SYDNEY – A consumer alert program called Fraud Fortnight started last week here amid initial findings that Australians have dished out more than AU$700 million (CDN$643million) falling for online scams.
The two-week educational effort, which runs to March 8, aims to raise awareness of and offer precautions against deceptive and seductive scams promising prizes, true love, easy money, and attempts at identity theft.
“The first week is concentrating on what we call ‘seduction scams’,” said Louise Sylvan, spokesperson for Fraud Fortnight. Seduction scams, often referred to as Nigerian scams, are those that promise free holidays, prizes, lottery wins, or true love.
“Everybody says ‘how can anybody be so stupid?’ but the scams are really, really clever and they really push people’s buttons.”
Sylvan points to the example of the lottery scam, typically targeted at older people, where a victim’s name, address and personal information is used to inform them of a bogus lottery win.
The dodgy win is often backed up by a Web site and a telephone number where the victim is informed that they “simply” need to send $200 in order to process and collect a win of say, $200,000.
“You can see how people would think about that. Then of course they start to send not only money but also personal information which can result in potential identity fraud,” Sylvan said. The Australasian Consumer Fraud Taskforce (ACFT) has been tracking money from people who have fallen victim to these types of scams, but so far the data is based only on those victims who have complained to the ACFT. The Australian Bureau of Statistics is currently investigating the overall amount.
“But in terms of advanced fee frauds it may be in the range of $700 million going out of the [Australian] economy. We do have data from the Office of Fair Trading in the UK who have finished their national research and they estimate $4 billion [out of the UK], so this is big money,” Sylvan said.
The second week of the Fraud Fortnight campaign focuses on online identity fraud, where victims fall prey to phishing and other scams aimed at installing malware, keystroke loggers, drive-by downloads and other malicious programs on their computer.
The explosion in popularity of social networking sites like Facebook and MySpace are contributing significantly to increased fraud levels, with many people unaware of how careful they must be when posting personal information to the Web.
“People are putting enormous amounts of information on the social networking sites and they are just inviting potential identity fraud to occur,” Sylvan said.
“People are harvesting those sites for information. The Nigerian scammers are starting to turn to the romance scams on the basis of a lot of that information.”
The scammers use the personal information posted on MySpace and Facebook profiles to strike up a relationship with a potential victim, even leveraging VoIP to make any phone calls appear as if they are coming from an Australian phone number.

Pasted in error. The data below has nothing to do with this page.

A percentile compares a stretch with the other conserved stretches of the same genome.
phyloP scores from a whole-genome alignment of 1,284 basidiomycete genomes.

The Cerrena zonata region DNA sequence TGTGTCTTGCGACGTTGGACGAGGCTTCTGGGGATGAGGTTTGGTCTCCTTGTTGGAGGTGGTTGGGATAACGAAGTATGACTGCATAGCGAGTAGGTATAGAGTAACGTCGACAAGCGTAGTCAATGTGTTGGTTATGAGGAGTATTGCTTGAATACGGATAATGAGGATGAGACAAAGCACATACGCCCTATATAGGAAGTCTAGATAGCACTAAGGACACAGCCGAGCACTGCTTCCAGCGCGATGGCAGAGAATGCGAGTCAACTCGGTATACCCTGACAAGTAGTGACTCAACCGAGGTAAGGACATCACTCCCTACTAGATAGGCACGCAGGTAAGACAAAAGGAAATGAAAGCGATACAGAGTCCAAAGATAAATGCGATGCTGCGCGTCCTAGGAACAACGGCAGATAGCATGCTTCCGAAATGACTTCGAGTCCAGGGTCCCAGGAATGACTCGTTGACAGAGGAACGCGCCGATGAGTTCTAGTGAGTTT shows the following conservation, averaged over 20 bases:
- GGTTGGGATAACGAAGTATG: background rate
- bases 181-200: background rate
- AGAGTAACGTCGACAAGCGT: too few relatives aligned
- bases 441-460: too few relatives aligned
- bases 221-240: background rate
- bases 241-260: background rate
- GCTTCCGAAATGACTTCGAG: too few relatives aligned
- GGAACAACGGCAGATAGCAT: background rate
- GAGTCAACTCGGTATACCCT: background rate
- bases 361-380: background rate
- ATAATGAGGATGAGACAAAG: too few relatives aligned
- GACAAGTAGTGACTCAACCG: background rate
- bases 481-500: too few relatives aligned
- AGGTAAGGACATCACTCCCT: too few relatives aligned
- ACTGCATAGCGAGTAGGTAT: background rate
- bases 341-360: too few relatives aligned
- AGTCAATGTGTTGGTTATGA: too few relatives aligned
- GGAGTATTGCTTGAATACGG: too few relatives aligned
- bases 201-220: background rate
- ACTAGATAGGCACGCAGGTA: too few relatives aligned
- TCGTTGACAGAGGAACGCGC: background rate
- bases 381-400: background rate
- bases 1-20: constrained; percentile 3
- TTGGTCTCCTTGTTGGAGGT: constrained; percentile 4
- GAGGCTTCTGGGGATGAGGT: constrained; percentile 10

“One of the typical things they then do is tell their victims they are traveling overseas, and then frantically call saying they have been mugged or attacked and need money. Of course they have been in Nigeria or wherever all along, but by that time people feel they have got a friend and are very responsive and send money to these people,” Sylvan said.
“People are just very trusting and that is a great thing for a society. But when you’ve got such organized criminal activity in this space, and they are so sophisticated, then we just have to be more careful.”
Tom Powledge, vice-president of product management for Symantec’s consumer products division, said that while the traditional targets of phishing attacks – financial institutions, payment transaction services and online banking – are still popular, Symantec is seeing phishing emerge as one of the primary threats to social networking sites.
“I think the whole industry has got to catch up with this new phenomenon. Hundreds of millions of users overnight are now adopting new activities. What that means is the hackers are going to evolve – they already are. For example, the Alicia Keys MySpace page was recently hacked. What the hackers are doing is simply going where the people are,” he said. ‘It’s not enough to just secure your computer against viruses – it’s about your identity. We’ve got to make sure that your personal information is secure, that your identity isn’t compromised and somebody doesn’t steal your credentials.”
The recent rise in large corporations and organizations planning to use Facebook as an enterprise social networking tool are also at risk, with high financial assets and sensitive information at stake. “Lets say they cordon off a section of Facebook that is just for enterprise use, and if you start posting business information and that gets hacked then that could be a real issue.”
“It isn’t necessarily that Facebook is doing anything wrong, you just have to be careful about what information you put on it,” Powledge said.
Most of the malware originates from the US, China and eastern Europe, and very little malicious Web sites are hosted in Australia. Sylvan believes the amount of money on offer through online fraud and identity theft is even driving criminals away from their usual rackets.
“You can see why the criminal syndicates are even moving away from their traditional areas and into this mass market fraud. It is so lucrative and it’s almost impossible to catch them,” she said.